It must say something about our lust for vicarious stimulation that we now expect the worst when someone is having a holiday on the screen.
Personally, I blame Bobby Brady. The little fool just had to go and muck about with that tiki idol, bringing all sorts of bad luck to his family on their Hawaiian vacation.
Poor Greg's surfing accident is still too shocking to talk about.
Thank goodness Mr Brady's company paid for the trip, otherwise it would've been a real disaster (if you can't bring your maid on vacation, what's the point?)
Fifty years later, we still can't go anywhere without causing a fuss.
Last year's stinging take-down of white privilege in paradise, The White Lotus, is at the more subtle end of what can go wrong on a break, while Broken Lizard's Club Dread might be an example of taking the idea to its schlockiest degree.
Eight-part Peacock series The Resort sits somewhere in the middle on the banged-up-abroad spectrum and, as is so often the case these days, its gumbo of genres seems to reflect modern-day audiences' appetite for everything everywhere all at once.
Now streaming on Stan, The Resort is part screwball comedy, part true-crime caper, part love story, part spiritual/existential/transcendental self-exploration.
It's also great fun and an example of how genre-bending works best when handled with a light touch (and a good soundtrack - Byrne, Eno).
The lion's share of that light touch is thanks to creator Andy Siara, who was able to bring something fresh and exciting to the time-loop genre with 2020's Palm Springs.
Wisely, Siara once again takes Cristin Milioti along for the ride in his new vehicle and the actor continues to bring a kooky complexity and genuine warmth to each character she inhabits.
Milioti plays Emma, a childless woman harbouring doubts about her marriage to nice guy Noah, played by William Jackson Harper. The pair sleepwalk into a seemingly pointless and superficially doomed Yucatan luxury holiday to celebrate a decade shackled to each other and, from the get-go, we're filled with a sense of foreboding, at least for Noah, who seems blissfully ignorant his missus is precariously close to calling the whole thing off.
Enter a quad bike accident, a flip phone and a 15-year-old missing persons mystery and we're suddenly (and thankfully) on a whole new tangent.
We're also introduced to a whole new couple and a whole new romance, that of Sam (Skyler Gisondo) and Violet (Nina Bloomgarden in "manic pixie dream girl" mode) - the pair are younger and less weary (and wearisome) than Emma and Noah, so inject the viewer and our original couple with a renewed enthusiasm that means we might be able to stick this thing out after all.
The clapped-out flip phone serves as a bridge between the two different couples and the different decades they inhabit and there is something almost literary in the way Emma and Noah learn about Sam and Violet's blossoming relationship via text messages to each other.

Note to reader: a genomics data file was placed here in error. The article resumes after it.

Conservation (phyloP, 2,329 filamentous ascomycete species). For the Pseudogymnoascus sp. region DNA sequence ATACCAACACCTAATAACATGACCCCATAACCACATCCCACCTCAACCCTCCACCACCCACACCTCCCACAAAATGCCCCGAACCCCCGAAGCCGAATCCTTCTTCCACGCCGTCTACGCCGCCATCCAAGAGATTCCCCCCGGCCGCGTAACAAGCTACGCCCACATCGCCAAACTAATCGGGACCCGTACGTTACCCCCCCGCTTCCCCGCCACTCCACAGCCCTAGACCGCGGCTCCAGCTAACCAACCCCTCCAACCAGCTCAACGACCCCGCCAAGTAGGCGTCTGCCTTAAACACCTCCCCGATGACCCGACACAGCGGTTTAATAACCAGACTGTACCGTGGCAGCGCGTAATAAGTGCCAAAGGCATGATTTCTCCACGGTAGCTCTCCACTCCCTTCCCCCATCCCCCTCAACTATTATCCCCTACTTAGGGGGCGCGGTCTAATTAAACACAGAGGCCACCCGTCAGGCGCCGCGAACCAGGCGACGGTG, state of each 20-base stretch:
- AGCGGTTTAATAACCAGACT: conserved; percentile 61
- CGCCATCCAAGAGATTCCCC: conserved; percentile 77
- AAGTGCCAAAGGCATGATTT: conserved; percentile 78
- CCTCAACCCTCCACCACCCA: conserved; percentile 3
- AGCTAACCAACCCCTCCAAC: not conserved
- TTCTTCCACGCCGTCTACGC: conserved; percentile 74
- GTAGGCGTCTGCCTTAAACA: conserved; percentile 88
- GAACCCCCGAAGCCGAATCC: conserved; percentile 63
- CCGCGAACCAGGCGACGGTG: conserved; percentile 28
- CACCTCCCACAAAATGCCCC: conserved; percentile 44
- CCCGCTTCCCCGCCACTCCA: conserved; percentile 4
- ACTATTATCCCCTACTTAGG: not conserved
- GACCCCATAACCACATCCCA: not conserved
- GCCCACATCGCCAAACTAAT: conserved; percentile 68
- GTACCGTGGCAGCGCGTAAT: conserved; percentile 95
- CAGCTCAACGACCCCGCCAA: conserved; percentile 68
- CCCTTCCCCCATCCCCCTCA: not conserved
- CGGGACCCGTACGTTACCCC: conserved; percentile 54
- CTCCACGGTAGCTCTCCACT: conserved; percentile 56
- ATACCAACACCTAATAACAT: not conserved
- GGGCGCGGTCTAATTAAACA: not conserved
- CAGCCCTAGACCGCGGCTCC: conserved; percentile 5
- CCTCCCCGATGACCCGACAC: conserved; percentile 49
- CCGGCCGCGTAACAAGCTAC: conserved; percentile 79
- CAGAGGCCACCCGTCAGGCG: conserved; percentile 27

The device brings to mind A.S. Byatt's 1990 Booker Prize-winning Possession: A Romance - a novel about a couple of modern academics piecing together the love story of a pair of Victorian-era poets.
We pretty much have the Victorians to thank for such shows as The Resort in the first place because it was that mob which took holidays (originally "holy days") to heart (and to the seaside) and we've been culturally hardwired to follow suit ever since.
Is it any wonder, then, we expect the very worst to happen watching holiday-making unravel on screen when our own idea of holiday-making is to take all the stress and trauma generated by our "work" lives and relocate that pulsating ball of anxiety to some unsuspecting strip of sand for two weeks?
What could possibly go wrong?
In many ways, The Resort, and The White Lotus before it, feel like the pop culture canaries in the coal mine when it comes to our collective view of putting our ugly issues of modern life on hold for the sake of a couple of mojitos under a palm tree.
Sure, we've been watching shows about lost luggage and risibly timed tummy bugs for years, but it feels like something deeper and darker is afoot with this new and enlightened commentary.
Post-COVID, resorting to a resort can no longer be entertained without considering everything from exploitation of the locals to our contribution to global warming, and these are serious issues formerly blithe travellers should indeed be made to confront before booking their next Bali booze-up.
Something to consider when plugging in your annual leave.
And steer clear of the tikis.
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